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Top 10 Hints for IT Transformation (Continued): Failing to Plan is Planning to Fail

This is the fourth in my series of articles on IT Transformation Hints. If you’ve been following along, welcome back!  If you’re new to the series and haven't read my earlier blogs, you might want to check them out: IT Transformation – Top 10 Hints.

 

If you’re like me, you prefer “doing” more than “planning”.  I know there are lots of people that really enjoy developing a project plan and tracking progress but not me, I’m more about execution.  I’d rather take action than toil over developing a project plan or tracking against a schedule any day.  Of course, time and experience has taught me that when I minimize planning, most of my actions are fixing things I could have avoided with a good plan!  Upfront planning, although it feels very time consuming, actually gets you to the end result faster and reduces the number of problems along the way.  Whether you use Waterfall, Agile, or some other methodology, having a plan and sticking to it greatly increases the chance of success of any project. 

 

Simplistically speaking, a project has five phases.  1) Analysis and strategy; 2) Architect and validate; 3) Detailed Design; 4) Implementation; and 5) Manage.  You might not agree with these exactly, perhaps you have your own definitions, but I think these are fundamentally the basic steps. 

 

Analysis and strategy is where you decide what you’re going to do and develop your objectives and establish priorities. 

 

Architect and validate can be thought of as high level design – what you think your result will look like.  It’s also where you’d do your proof of concepts and do detailed analysis of your data.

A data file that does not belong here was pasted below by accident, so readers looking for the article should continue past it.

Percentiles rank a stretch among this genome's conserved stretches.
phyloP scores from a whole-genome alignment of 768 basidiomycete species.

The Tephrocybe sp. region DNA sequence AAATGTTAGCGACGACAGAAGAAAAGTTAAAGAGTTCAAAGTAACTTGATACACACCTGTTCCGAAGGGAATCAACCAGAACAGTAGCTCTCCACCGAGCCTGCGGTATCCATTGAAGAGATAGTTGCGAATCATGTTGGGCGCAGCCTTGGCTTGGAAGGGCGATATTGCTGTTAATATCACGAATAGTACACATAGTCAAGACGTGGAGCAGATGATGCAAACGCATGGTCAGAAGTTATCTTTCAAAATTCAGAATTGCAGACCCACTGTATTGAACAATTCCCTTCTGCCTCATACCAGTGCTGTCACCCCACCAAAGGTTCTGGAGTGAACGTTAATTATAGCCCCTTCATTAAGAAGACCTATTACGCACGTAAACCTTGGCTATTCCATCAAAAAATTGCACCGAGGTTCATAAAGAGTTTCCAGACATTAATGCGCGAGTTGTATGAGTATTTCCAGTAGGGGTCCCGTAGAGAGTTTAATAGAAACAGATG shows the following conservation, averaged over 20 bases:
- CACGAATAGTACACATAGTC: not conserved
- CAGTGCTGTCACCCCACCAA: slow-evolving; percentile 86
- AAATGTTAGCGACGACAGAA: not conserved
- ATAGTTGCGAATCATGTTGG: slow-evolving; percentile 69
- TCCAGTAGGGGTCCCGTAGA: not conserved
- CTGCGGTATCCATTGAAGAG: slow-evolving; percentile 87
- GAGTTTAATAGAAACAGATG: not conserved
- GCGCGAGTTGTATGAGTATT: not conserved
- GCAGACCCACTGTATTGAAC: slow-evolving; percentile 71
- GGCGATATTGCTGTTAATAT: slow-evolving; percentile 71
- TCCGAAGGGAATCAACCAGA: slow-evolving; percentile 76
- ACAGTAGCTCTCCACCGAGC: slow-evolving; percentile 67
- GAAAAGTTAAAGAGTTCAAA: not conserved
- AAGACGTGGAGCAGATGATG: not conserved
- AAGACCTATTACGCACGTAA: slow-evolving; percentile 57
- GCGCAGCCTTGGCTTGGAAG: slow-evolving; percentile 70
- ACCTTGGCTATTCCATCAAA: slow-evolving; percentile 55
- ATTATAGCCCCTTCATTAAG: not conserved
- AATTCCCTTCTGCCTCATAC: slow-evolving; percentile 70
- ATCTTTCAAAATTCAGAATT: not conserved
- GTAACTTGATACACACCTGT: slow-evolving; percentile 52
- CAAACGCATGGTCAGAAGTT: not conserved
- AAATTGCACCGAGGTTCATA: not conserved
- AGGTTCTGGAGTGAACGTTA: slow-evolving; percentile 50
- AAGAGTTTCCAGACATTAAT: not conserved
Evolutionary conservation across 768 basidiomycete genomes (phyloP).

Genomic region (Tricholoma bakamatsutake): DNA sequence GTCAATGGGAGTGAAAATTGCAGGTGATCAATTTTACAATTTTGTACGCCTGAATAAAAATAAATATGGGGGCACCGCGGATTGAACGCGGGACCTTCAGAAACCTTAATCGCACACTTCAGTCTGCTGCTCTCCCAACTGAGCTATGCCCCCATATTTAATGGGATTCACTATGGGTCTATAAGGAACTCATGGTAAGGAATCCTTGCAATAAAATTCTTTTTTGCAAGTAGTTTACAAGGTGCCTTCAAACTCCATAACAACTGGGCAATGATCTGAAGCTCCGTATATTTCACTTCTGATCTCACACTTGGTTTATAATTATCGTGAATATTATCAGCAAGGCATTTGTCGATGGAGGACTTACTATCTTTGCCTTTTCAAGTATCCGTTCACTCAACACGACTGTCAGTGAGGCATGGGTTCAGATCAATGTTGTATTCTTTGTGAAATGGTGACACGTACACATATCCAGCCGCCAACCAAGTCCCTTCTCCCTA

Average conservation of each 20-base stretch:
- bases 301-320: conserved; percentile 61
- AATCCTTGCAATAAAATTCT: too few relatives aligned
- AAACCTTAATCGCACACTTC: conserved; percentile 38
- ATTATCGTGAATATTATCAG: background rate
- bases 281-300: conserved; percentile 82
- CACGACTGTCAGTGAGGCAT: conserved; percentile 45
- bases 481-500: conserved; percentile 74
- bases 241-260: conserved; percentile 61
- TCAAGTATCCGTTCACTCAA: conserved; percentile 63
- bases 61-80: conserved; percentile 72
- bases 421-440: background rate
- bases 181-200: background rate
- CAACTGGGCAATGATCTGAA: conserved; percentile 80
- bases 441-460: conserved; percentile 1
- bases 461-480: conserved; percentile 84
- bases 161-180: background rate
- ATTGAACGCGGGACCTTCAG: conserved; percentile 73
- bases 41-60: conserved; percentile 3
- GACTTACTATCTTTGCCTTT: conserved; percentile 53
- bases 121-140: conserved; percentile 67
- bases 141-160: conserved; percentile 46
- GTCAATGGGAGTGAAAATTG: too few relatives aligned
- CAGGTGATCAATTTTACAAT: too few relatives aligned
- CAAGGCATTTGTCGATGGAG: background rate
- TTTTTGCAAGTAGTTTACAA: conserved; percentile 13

Detailed design is exactly that, the detailed steps necessary to have your final product.  You build your implementation schedule, run pilots, and build the plans for implementation, testing, acceptance, etc.

 

Next is implementation; build and test what you planned and designed.

 

Last is manage – everything is implemented and now it’s transitioned to production. 

 

Notice that there are three phases before you even start implementation.  That is because there is a lot of thought that has to be applied between “thought and inception”.   It doesn’t mean you have to spend an enormous amount of time in these first three phases, but without them  you’re going to have more problems during implementation and your program has a higher likelihood of failure.  And no one wants to fail.

 

Yes, I know to some of us “Plan” is a four letter word, but you’ll be using, and hearing, a lot of other four letter words if you don’t plan!

 

For those that haven't viewed the video (or want to watch it again), it can be found at: Episode Overview: Top 10 Tips for Planning Your IT Transformation

 

Learn more about HP Data Center Transformation Services and how HP can help you plan your next project.

 

For a great example of a company that achieved a complete overhaul of its computer infrastructure, check out this case study.

Comments
Nadhan | ‎12-21-2011 05:49 PM

Mark, Whether it be a journey or a destination, IT Transformation is all about planning at a macro enterprise level -- usually multi-year programs -- as well as a departmental level for incremental projects of shorter durations

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About the Author
Mark joined HP in January 2007 as a Business Consultant for the Data Center Transformation team. His role is to assist HP customers in dete...
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